Gulf of Mexico 2018

Dive 10: Speed Star

April 27, 2018

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Video courtesy of the NOAA Office of Ocean Exploration and Research, Gulf of Mexico 2018. Download larger version (mp4, 23.1 MB).

This deep-sea mud star, Dytaster insignis, is a species which occurs in the true abyss, 2,515-3,530 meters (8,250-11,580 feet)! Although this individual was observed on the surface, it and other related “mud star” species are often seen buried just below the surface of muddy or sandy bottoms. This and related species are commonly collected with their disks engorged with mud. They have swallowed the sediment in order to devour potential snails and clams as well as other small organisms.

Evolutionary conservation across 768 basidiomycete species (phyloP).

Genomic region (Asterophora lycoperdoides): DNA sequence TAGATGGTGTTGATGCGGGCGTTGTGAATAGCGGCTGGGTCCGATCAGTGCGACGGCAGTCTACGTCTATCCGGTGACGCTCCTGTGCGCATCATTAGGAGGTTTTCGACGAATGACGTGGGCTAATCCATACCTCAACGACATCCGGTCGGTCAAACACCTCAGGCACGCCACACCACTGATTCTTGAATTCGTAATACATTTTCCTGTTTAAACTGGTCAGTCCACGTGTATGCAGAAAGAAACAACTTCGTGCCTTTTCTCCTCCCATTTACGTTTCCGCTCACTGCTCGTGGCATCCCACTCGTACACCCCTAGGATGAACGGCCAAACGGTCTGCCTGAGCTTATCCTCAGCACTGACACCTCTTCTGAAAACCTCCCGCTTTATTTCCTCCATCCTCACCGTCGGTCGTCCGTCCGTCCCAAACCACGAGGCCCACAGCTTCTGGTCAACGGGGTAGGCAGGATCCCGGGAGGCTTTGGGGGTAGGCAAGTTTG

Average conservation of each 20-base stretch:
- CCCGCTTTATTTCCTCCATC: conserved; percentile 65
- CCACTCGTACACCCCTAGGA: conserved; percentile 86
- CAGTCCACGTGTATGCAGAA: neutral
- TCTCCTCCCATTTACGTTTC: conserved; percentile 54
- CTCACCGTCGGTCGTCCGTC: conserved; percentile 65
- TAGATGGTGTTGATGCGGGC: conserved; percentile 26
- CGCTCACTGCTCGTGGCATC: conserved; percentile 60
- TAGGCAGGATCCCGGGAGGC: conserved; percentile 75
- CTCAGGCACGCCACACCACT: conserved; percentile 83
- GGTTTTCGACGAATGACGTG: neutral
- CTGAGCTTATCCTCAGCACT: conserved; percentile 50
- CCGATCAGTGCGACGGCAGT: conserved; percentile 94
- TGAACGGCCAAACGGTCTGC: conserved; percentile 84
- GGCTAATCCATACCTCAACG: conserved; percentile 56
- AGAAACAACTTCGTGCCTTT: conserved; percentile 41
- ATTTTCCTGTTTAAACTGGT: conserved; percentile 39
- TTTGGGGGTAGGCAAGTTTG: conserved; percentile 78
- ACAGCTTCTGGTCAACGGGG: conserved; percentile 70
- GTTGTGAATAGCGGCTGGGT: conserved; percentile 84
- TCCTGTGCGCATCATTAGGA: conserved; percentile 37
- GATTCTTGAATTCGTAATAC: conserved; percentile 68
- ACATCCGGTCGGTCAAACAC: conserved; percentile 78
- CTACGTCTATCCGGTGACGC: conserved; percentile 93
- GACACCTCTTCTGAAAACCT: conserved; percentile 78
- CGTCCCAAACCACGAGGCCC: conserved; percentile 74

The unfurled tube feet are quite different from the tube feet that one might observe on a sea star in the rocky intertidal. The tube feet on these stars are pointed, rather than tipped with a sucker or a flat tip. These pointed tube feet, in conjunction with spines around the bottom edge of the body, assist these species in digging into the mud. The sharp spines around the edge also protect the star against predators.

Text contributed by Chris Mah, Smithsonian Institution, National Museum of Natural History.